Thursday, May 19, 2005

NUCLEAR WATCH Assume the nuclear option succeeds: What's next for its supporters? It's a question Sen. Bill Nelson (D-FL) asked on the floor of the Senate today. And he's not the only one asking.

One step nuclear option suporters are sure to explore is extending the nuclear option to all presidential nominations.

Consider: The pro-nuclear position, right now, is that the filibuster is unconstitutional only when it comes to judicial nominees.

But that argument isn't just laughable--it's more or less incoherent.

Take a look at the relevant clause from the Constitution:

Article 2, Section 2, Clause 2: He [the President] shall have Power, by and with the Advice and Consent of the Senate, to make Treaties, provided two thirds of the Senators present concur; and he shall nominate, and by and with the Advice and Consent of the Senate, shall appoint Ambassadors, other public Ministers and Consuls, Judges of the supreme Court, and all other Officers of the United States, whose Appointments are not herein otherwise provided for.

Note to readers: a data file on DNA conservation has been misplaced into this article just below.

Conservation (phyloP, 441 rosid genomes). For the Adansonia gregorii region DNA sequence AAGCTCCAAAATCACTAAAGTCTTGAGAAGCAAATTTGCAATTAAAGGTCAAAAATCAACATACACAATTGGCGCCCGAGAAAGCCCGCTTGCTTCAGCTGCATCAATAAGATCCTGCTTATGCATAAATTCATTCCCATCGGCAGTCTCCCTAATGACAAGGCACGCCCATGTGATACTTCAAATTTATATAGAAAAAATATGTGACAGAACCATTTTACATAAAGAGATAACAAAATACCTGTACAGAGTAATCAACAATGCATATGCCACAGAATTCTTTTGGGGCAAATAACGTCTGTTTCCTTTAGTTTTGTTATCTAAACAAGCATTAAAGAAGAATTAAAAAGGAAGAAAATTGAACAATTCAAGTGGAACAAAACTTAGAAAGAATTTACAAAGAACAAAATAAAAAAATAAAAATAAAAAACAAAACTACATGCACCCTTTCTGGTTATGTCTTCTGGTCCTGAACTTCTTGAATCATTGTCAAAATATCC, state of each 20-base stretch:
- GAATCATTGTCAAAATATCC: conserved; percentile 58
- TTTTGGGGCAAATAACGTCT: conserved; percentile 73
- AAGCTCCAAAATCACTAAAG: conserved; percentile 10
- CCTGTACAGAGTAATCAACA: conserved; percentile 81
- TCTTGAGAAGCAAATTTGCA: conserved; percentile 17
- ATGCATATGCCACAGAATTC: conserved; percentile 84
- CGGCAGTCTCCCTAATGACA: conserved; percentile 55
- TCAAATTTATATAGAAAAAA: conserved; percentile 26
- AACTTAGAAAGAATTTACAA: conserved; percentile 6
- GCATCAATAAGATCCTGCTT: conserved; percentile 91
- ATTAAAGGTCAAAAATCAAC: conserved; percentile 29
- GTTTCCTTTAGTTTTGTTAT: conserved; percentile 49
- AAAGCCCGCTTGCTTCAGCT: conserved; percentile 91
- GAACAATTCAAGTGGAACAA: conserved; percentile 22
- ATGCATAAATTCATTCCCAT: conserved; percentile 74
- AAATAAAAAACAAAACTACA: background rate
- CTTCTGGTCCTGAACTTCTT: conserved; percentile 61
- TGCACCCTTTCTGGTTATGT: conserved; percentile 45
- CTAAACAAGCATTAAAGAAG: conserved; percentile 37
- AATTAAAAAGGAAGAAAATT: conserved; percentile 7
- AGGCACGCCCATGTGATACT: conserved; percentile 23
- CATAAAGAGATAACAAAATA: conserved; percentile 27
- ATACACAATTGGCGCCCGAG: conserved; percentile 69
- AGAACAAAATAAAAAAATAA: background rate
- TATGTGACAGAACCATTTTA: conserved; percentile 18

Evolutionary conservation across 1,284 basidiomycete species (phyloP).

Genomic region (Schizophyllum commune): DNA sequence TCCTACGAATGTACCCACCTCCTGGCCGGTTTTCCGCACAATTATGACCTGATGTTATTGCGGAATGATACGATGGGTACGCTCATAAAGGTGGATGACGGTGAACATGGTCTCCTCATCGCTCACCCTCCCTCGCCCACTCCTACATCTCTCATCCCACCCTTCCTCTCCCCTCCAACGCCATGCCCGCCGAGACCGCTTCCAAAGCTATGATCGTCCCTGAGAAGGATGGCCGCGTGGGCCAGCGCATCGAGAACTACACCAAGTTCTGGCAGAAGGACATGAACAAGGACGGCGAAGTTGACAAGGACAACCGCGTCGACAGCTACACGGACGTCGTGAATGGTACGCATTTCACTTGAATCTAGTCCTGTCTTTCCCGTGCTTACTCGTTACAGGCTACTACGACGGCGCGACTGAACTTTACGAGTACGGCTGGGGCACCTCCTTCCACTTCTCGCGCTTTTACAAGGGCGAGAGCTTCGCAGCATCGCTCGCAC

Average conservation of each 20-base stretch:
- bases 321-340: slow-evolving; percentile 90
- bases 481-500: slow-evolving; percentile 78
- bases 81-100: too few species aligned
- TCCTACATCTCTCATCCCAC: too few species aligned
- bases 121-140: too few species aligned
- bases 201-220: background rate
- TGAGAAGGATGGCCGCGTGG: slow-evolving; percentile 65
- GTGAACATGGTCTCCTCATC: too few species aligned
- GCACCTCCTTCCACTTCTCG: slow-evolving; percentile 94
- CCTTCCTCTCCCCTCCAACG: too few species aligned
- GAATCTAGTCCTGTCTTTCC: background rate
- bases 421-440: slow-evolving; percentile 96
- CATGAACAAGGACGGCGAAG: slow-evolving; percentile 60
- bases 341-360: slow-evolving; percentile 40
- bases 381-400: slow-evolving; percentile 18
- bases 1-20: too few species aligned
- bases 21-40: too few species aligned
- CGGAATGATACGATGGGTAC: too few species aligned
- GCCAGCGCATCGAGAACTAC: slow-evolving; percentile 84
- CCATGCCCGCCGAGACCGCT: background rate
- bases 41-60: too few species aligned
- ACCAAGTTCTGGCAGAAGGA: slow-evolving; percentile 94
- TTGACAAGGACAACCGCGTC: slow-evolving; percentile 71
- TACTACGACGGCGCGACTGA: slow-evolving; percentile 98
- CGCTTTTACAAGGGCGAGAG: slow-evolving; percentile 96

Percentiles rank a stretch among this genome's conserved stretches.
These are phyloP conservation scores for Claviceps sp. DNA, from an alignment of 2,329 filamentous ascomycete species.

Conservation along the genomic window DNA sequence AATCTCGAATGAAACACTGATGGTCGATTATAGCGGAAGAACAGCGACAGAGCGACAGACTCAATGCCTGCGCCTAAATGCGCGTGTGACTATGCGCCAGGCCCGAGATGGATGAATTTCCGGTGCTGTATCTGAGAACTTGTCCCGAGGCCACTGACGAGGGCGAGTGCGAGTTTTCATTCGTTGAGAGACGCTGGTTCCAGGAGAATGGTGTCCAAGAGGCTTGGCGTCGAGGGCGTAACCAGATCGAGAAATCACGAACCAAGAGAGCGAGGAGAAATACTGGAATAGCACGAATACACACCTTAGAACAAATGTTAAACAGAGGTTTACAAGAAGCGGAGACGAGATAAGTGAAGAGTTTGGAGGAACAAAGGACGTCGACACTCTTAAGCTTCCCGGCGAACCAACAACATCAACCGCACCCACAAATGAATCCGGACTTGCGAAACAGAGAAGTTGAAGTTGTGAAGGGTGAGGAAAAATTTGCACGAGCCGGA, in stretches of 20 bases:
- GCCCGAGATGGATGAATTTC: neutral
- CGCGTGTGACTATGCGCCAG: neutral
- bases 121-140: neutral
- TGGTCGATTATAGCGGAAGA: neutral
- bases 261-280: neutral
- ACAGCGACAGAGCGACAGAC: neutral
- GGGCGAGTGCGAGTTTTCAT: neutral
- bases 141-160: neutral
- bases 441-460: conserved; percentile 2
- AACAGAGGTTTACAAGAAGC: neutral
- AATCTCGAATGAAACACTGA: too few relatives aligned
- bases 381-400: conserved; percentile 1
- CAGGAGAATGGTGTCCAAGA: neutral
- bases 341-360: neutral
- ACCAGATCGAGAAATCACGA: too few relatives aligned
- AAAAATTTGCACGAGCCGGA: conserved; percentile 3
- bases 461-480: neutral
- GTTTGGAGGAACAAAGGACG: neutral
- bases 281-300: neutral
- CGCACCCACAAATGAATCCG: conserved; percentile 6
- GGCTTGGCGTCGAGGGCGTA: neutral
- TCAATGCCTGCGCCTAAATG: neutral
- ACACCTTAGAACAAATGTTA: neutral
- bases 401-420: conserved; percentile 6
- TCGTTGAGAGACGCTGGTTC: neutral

So how, after reading this language, do you conclude that the filibuster is unconstitutional in the case of judicial nominees but constitutionally permissible when it comes to "Ambassadors, other public Ministers and Consuls"?

I've yet to hear a Republican defense of that tortured bit of constitutional interpretation. But I'd love to see someone take a stab at it.

CONTRAPOSITIVE is edited by Dan Aibel. Dan's a playwright. He lives in New York City.